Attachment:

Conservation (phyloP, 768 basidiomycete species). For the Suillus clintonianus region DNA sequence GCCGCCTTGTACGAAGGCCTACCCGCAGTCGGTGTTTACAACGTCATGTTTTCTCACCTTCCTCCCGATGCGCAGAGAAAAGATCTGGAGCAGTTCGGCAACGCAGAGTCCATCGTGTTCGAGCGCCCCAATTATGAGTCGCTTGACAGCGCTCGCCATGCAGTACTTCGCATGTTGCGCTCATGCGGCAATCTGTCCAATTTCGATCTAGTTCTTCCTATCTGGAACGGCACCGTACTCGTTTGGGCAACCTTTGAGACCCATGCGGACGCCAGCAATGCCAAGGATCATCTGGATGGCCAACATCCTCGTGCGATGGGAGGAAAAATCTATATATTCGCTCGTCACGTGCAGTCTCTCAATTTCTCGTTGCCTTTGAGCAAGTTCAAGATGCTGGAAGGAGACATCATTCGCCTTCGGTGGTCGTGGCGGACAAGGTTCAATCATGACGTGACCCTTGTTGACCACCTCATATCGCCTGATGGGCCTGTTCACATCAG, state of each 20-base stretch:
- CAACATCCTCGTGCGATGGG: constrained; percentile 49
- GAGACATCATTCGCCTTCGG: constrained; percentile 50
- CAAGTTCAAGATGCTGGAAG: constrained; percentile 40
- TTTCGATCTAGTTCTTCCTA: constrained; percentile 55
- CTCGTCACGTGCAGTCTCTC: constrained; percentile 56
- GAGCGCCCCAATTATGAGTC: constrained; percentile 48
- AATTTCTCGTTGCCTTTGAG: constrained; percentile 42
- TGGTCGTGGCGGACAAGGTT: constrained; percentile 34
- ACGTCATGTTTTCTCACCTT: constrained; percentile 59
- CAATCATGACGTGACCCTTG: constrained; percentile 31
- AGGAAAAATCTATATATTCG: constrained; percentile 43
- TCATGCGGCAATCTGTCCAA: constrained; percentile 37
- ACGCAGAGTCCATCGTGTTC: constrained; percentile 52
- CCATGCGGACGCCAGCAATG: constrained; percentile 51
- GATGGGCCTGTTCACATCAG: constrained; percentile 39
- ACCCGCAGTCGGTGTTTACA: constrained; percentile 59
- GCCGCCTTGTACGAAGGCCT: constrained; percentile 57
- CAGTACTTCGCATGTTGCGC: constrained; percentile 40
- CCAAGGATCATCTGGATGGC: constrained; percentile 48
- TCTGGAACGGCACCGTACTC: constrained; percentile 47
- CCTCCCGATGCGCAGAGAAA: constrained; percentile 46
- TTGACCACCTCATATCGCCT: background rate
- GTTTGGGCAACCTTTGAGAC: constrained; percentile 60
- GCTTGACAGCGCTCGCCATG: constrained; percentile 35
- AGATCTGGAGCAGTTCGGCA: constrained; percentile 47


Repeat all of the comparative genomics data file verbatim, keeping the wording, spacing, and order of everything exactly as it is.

Conservation (phyloP, 768 basidiomycete species). For the Suillus clintonianus region DNA sequence GCCGCCTTGTACGAAGGCCTACCCGCAGTCGGTGTTTACAACGTCATGTTTTCTCACCTTCCTCCCGATGCGCAGAGAAAAGATCTGGAGCAGTTCGGCAACGCAGAGTCCATCGTGTTCGAGCGCCCCAATTATGAGTCGCTTGACAGCGCTCGCCATGCAGTACTTCGCATGTTGCGCTCATGCGGCAATCTGTCCAATTTCGATCTAGTTCTTCCTATCTGGAACGGCACCGTACTCGTTTGGGCAACCTTTGAGACCCATGCGGACGCCAGCAATGCCAAGGATCATCTGGATGGCCAACATCCTCGTGCGATGGGAGGAAAAATCTATATATTCGCTCGTCACGTGCAGTCTCTCAATTTCTCGTTGCCTTTGAGCAAGTTCAAGATGCTGGAAGGAGACATCATTCGCCTTCGGTGGTCGTGGCGGACAAGGTTCAATCATGACGTGACCCTTGTTGACCACCTCATATCGCCTGATGGGCCTGTTCACATCAG, state of each 20-base stretch:
- CAACATCCTCGTGCGATGGG: constrained; percentile 49
- GAGACATCATTCGCCTTCGG: constrained; percentile 50
- CAAGTTCAAGATGCTGGAAG: constrained; percentile 40
- TTTCGATCTAGTTCTTCCTA: constrained; percentile 55
- CTCGTCACGTGCAGTCTCTC: constrained; percentile 56
- GAGCGCCCCAATTATGAGTC: constrained; percentile 48
- AATTTCTCGTTGCCTTTGAG: constrained; percentile 42
- TGGTCGTGGCGGACAAGGTT: constrained; percentile 34
- ACGTCATGTTTTCTCACCTT: constrained; percentile 59
- CAATCATGACGTGACCCTTG: constrained; percentile 31
- AGGAAAAATCTATATATTCG: constrained; percentile 43
- TCATGCGGCAATCTGTCCAA: constrained; percentile 37
- ACGCAGAGTCCATCGTGTTC: constrained; percentile 52
- CCATGCGGACGCCAGCAATG: constrained; percentile 51
- GATGGGCCTGTTCACATCAG: constrained; percentile 39
- ACCCGCAGTCGGTGTTTACA: constrained; percentile 59
- GCCGCCTTGTACGAAGGCCT: constrained; percentile 57
- CAGTACTTCGCATGTTGCGC: constrained; percentile 40
- CCAAGGATCATCTGGATGGC: constrained; percentile 48
- TCTGGAACGGCACCGTACTC: constrained; percentile 47
- CCTCCCGATGCGCAGAGAAA: constrained; percentile 46
- TTGACCACCTCATATCGCCT: background rate
- GTTTGGGCAACCTTTGAGAC: constrained; percentile 60
- GCTTGACAGCGCTCGCCATG: constrained; percentile 35
- AGATCTGGAGCAGTTCGGCA: constrained; percentile 47